All of our trials excluded patients who had painful bone metastases. All of our trials excluded people with large osseous lesions in weight-bearing bones or joints like the femur, or lumbar spine. Anything that might increase the risk of an imminence cord compression should be avoided. And in patients who have a bulky primary disease or bulky pelvic lymphadenopathy where a flare might clip one of their ureters, or obstruct their bladder, you may want to think twice.

The ideal patient, if you were to do this in the community because the testosterone can be prescribed, it's available, would be someone who has metastatic castration-resistant prostate cancer. This is not indicated for men with hormone-sensitive prostate cancer, only for CRPC. And it should be someone ideally who is asymptomatic from a bone pain perspective who is not taking, for sure, narcotic analgesics for bone pain, someone who does not have a bulky primary, and someone who is not at risk of a pathological fracture or a spinal cord compression.

The other lesson is you will know within three months if that patient is responding, and PSA is a good surrogate. We have almost never seen objective responses or long-term progression-free survivals in the absence of a PSA reduction by the third month. It may not happen in the first month. In some patients, you see an increase in month one followed by a subsequent decrease in the second and third months, but after 12 weeks of therapy, which is three cycles, if the PSA isn't beginning to drop, usually it is not going to work. You don't lose that much time. And again, not for your symptomatic patients.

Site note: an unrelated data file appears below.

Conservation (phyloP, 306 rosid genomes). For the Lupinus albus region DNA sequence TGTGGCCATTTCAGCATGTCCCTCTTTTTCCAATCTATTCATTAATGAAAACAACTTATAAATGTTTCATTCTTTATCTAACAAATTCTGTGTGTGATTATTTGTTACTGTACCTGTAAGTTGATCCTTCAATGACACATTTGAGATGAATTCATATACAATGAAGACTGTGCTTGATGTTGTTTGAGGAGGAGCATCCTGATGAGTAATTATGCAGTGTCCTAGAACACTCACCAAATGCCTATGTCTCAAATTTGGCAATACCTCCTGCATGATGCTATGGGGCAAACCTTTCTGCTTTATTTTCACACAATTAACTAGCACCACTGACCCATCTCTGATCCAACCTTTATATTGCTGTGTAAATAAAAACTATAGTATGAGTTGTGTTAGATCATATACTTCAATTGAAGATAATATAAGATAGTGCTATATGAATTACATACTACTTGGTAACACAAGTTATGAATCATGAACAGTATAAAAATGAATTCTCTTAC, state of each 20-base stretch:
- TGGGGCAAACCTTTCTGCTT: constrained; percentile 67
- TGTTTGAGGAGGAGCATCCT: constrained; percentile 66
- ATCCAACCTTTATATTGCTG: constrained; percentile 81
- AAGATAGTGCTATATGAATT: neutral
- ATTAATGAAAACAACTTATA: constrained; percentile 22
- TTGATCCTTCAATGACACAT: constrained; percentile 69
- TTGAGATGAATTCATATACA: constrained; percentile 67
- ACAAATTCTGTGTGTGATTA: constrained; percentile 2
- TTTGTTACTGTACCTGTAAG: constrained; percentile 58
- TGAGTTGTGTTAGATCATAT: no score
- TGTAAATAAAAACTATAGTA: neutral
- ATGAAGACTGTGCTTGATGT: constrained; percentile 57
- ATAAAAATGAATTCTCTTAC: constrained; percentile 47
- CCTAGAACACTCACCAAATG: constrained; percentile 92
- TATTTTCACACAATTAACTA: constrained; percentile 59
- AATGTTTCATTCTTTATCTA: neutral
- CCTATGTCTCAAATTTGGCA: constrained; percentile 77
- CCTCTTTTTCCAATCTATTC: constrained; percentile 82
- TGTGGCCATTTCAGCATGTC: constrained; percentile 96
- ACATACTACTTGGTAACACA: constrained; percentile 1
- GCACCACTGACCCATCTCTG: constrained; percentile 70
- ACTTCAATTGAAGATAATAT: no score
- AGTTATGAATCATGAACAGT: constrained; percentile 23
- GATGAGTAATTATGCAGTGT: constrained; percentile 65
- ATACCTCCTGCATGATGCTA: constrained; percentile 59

Charles Ryan: Right. Well, that's great advice, very sound, and also just speaks to the expertise that is required to do this. There's a lot written about it. You've published a lot on it, so if people are interested, they can look up your papers and look at the protocols that you followed. And I think that is really sound advice.

Thank you very much for joining us. Really exciting stuff, actually. And I love the idea of the biological paradox because you are moving this disease back along a spectrum that we are trying to prevent it from. It's going one way and you are trying to prevent it from going there. And that's really intriguing and exciting, and I wish you well. Thank you for joining us.

Emmanuel Antonarakis: Thanks again for the invitation.